There was a brief period of order and prosperity when the leader of the
Assassins' cult became emperor, a period ironicly looked back on as the
last Golden Age of Nuren, but the fanaticism of the mostly rurally raised
assassins faded with prosperity.

By the end, the last campaign period, it is an era that almost anything the
Player Characters can accomplish will be an improvement.  Smashed cities and
smaller ruins abound, old temples now haunted with monsters, bandits and
barbarian humanoids raid the smaller successor states, and undead wizards
and liches plot their final ascendancy over the rest of the aristocratic
families.

But there is a brighter note.  Towards the final winding down of the civil
wars, some of the last great mages, now without their huge libraries with
staffs of scribes and apprentices, forged great magical King Swords.
Ala Merlin, these swords conveyed power for the righteous to rule, independant
of the manipulations of wizards and priests.  These swords would help
defend their wielder's followers from the magical beasts unleashed by the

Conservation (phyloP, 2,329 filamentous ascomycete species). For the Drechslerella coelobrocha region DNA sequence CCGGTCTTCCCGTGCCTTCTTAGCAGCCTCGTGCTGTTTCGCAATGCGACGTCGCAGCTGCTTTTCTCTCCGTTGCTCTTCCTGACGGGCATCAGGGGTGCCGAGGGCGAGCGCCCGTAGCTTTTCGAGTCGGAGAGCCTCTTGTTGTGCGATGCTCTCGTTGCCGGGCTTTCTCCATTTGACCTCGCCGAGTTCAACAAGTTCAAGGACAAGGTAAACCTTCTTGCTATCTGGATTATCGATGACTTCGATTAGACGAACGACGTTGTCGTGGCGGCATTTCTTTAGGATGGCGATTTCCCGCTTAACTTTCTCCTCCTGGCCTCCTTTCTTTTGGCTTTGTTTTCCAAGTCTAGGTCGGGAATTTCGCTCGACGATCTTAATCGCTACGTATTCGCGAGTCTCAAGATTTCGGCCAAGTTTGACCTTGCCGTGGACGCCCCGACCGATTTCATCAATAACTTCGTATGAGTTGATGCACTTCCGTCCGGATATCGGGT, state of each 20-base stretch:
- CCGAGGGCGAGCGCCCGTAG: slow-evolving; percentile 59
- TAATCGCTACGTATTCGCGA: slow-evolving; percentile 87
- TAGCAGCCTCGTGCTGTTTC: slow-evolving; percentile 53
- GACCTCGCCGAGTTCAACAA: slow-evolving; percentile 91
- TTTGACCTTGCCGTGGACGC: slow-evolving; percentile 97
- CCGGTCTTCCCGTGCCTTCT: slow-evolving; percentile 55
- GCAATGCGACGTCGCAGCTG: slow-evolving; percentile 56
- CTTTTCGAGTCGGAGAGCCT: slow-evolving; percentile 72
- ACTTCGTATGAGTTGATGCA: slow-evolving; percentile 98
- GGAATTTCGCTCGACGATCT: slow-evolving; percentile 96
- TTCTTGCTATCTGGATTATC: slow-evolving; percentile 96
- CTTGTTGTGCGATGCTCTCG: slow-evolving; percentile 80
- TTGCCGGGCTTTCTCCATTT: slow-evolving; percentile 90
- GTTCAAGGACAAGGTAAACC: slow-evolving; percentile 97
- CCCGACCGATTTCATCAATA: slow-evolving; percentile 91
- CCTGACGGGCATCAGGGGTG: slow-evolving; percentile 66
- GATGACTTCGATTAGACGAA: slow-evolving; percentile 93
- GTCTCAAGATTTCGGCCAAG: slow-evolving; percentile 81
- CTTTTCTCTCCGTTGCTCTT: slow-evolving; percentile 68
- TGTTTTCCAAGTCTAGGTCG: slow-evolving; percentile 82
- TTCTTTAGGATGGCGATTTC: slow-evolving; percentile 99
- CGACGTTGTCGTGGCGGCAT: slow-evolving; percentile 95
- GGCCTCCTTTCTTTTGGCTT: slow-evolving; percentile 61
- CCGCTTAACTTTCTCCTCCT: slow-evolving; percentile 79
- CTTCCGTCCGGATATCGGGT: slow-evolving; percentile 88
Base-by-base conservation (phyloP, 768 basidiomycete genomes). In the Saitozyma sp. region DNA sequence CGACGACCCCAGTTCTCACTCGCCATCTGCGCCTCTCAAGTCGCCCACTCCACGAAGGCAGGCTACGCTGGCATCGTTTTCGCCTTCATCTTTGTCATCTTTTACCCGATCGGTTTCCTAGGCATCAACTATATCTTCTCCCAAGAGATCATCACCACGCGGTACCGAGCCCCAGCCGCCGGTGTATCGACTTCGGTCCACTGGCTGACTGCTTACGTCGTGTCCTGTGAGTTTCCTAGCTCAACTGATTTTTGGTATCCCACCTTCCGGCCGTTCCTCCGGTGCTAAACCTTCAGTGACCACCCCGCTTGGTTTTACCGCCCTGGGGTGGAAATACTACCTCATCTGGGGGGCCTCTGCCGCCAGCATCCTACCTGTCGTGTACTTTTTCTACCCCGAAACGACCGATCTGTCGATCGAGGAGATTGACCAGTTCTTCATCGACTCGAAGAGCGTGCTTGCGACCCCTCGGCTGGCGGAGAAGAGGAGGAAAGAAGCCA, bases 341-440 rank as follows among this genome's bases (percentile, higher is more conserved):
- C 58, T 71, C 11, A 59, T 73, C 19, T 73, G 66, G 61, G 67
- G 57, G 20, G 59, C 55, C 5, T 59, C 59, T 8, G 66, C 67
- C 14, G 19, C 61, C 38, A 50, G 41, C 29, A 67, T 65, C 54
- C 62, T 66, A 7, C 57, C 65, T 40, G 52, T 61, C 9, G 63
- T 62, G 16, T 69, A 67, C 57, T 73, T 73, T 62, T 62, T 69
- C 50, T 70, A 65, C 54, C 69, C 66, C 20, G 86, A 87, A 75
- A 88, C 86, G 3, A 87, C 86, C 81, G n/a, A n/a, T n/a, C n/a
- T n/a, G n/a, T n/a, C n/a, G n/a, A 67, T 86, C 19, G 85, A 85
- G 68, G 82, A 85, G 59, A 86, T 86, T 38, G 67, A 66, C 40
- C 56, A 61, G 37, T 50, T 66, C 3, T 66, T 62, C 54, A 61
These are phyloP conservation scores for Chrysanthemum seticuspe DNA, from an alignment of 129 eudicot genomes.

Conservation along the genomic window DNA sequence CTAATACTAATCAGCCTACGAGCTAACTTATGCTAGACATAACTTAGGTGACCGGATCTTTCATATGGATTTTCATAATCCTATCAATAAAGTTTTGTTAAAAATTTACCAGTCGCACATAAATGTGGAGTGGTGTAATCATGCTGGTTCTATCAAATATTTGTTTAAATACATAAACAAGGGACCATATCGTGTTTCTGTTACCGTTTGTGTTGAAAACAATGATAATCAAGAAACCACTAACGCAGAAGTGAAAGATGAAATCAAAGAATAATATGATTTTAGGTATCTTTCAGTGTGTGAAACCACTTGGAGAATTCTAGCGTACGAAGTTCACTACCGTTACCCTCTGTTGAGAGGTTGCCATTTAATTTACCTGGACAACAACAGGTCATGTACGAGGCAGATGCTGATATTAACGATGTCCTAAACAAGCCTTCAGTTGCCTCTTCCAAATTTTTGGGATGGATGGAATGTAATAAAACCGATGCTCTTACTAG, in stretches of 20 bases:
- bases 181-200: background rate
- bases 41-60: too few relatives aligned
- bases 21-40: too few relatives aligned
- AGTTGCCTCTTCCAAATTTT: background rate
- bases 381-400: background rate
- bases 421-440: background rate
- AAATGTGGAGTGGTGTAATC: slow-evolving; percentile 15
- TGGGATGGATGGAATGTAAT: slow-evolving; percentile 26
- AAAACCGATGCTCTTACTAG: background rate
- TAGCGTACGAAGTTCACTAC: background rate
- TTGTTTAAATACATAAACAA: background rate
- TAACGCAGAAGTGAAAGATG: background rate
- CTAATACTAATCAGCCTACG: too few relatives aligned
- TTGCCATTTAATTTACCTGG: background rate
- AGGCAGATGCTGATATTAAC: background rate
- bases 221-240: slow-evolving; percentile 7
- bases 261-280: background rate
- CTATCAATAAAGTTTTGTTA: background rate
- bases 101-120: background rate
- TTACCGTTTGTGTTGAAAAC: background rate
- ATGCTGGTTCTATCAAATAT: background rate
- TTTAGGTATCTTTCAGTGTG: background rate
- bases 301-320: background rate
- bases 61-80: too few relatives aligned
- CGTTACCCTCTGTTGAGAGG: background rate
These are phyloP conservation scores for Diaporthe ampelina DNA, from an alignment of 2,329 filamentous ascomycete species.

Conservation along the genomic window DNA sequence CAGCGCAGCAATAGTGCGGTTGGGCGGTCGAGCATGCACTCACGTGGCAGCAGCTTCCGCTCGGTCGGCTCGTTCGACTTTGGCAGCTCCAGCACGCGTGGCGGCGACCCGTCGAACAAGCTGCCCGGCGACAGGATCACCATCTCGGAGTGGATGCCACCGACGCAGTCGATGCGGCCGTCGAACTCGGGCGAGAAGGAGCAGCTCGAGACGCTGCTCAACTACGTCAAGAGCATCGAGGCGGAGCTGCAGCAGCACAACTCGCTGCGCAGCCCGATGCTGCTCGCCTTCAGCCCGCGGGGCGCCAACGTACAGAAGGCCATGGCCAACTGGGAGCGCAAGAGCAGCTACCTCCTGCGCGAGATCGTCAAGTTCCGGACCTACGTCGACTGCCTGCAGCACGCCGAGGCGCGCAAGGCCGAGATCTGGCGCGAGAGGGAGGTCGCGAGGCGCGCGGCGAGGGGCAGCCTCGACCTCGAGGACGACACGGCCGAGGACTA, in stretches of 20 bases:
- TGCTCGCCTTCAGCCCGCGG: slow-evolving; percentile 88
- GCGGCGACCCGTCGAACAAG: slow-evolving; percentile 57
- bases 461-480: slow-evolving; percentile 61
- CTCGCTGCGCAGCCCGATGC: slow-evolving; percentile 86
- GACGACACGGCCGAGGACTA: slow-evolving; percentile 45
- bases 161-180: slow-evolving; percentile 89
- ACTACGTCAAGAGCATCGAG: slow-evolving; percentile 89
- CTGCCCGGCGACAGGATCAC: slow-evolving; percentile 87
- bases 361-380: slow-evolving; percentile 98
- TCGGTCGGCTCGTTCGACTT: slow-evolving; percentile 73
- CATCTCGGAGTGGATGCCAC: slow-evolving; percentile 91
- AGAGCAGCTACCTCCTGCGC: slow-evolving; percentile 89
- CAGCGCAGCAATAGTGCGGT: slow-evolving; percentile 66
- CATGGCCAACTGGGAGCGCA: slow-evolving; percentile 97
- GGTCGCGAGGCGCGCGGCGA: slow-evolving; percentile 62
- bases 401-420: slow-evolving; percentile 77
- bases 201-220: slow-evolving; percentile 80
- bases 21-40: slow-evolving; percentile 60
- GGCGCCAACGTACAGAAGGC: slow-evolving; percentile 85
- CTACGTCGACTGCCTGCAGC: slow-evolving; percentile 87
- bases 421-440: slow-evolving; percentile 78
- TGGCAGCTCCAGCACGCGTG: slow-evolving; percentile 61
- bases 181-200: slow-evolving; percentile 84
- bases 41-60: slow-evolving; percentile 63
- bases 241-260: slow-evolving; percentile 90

horrible Sorcerous Wars.  In AD&D terms, these were really powerful Holy Swords.
Some of the less decadent, and less magicly powerful provinces before the Fall,
especially the frontier provinces, became the sites for new, more unified,
intolerant but morally powerful religions who spawned paladins and martyr
priests by the hundreds.

The campaign city was originally supposed to be the site for the introduction
of Spelljamming to the campaign universe, but I kept changing my mind about
what period I wanted it to be introduced in.  None of the campaigns in that
world lasted very long, but I may try again with a new crew.

At various times in their history, mages and priests went through a wide
spectrum of their acceptance for historicly traceable reasons.  Early
wizardry was suspect next to the popular religions.  Later priests became
more involved in political manipulations, and the festivals became financed
by the nobles rather than the free effort of devoted pilgrims.  Later still
the priesthoods became seen as a sinister force with dark, secret rituals.


During the early history, it was quite common for low level priests to
wander from town to town, following the scheduled festivals, helping to
energize Focus spells, (4th level Tome of Magic spell) and generally being
adventurers.  Only at higher levels were they supposed to become devoted
to a particular aspect of a particular god, until then they were priests of
the whole pantheon.  Skills like cooking, Riding, entertaining and the like
are highly valued for this kit.

At some periods of Nuren's history, it would be hard to be a politicly
independant magic wielder.

Even during Nuren's more turbulent periods it was a mark of piety to
make a pilgrimage to it, from the further away the better.


Comments?  Questions? Contributions?  Adivce?
Michael Sandy
mehawk@????.org